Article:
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Pet Health Alert: FDA Issues Warning on Buying Pet Drugs Online

Tuesday, October 12, 2010 - 11:00am

Although it may be tempting and convenient to order your pet’s medications online, the U.S. Food and Drug Administration (FDA) has issued a warning to pet parents about unregulated online pharmacies that sell expired or counterfeit drugs without a prescription. According to the FDA, foreign and domestic web pharmacies may ask pet parents to fill out an online form and then falsely claim that a veterinarian will evaluate the pet’s condition to prescribe the appropriate treatment.

“Some of the Internet sites that sell pet drugs represent legitimate, reputable pharmacies,” says Martine Hartogensis, D.V.M., deputy director of the Office of Surveillance and Compliance in the FDA’s Center for Veterinary Medicine (CVM). “But others are fronts for unscrupulous businesses operating against the law.”

The ASPCA does not recommend that pet parents forgo purchasing pet drugs on the Internet altogether, but encourages the active participation of your veterinarian in any decision to medicate your pet. “All pet drugs should be prescribed by a veterinarian after an in-person physical exam, and should either be purchased from that veterinarian or outsourced to a reputable pharmacy, whether on- or off-line,” says Dr. Camille DeClementi, ASPCA Senior Director of Medical Records.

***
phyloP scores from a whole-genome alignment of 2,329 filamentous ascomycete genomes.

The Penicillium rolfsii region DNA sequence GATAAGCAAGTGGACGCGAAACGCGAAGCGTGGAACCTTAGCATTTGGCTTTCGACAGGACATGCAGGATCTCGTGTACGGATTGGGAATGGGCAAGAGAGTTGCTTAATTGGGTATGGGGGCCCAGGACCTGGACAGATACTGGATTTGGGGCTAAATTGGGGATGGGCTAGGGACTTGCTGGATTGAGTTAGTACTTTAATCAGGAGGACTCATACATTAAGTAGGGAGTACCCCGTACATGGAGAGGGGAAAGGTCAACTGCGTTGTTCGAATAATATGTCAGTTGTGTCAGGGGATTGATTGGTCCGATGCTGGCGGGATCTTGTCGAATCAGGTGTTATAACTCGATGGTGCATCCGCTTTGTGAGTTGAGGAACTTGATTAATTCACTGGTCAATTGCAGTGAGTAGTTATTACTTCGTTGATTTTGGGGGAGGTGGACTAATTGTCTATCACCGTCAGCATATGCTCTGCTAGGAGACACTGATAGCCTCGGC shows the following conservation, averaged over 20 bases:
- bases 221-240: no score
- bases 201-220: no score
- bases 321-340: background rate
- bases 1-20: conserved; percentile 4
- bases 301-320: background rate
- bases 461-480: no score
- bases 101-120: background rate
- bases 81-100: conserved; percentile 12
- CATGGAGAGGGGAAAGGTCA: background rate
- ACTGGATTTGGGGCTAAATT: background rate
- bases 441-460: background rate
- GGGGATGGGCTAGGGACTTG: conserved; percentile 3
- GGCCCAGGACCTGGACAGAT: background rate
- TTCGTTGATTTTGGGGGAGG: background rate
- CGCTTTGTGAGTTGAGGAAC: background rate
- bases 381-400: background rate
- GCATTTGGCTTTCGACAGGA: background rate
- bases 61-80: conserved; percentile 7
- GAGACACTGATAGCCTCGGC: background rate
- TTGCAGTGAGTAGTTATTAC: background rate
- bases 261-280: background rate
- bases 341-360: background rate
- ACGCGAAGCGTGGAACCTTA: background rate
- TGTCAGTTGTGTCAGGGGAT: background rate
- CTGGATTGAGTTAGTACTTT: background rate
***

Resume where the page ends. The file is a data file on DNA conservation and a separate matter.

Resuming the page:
Dr. DeClementi also recommends that pet parents avoid purchasing nonsteroidal anti-inflammatory drugs (NSAIDs)—one of the most common types of drugs dispensed online without a prescription—to treat their pet’s pain without consulting a veterinarian to determine the underlying cause of the pain. NSAIDs can be dangerous if not dispensed properly, and pets who are taking these drugs should be monitored closely.

If you do decide to purchase your pet’s medications online, please follow these smart practices:

  • Bring your pet to a veterinarian for a physical exam and obtain a written prescription for any necessary medications.
     
  • Ask your veterinarian if he or she uses an online pharmacy service. These services are state-licensed and require the active participation of a reputable doctor.
      
  • Only purchase medication from websites that are Vet-VIPPS (Veterinary-Verified Internet Pharmacy Practice Sites) accredited. Check to see whether the online pharmacy you’re considering is accredited at www.nabp.net.
       
  • Mail or fax your veterinarian’s written prescription to a Vet-VIPPS accredited pharmacy.

For more helpful tips and to watch an informational video about purchasing pet drugs online, please visit the FDA’s consumer health information page.

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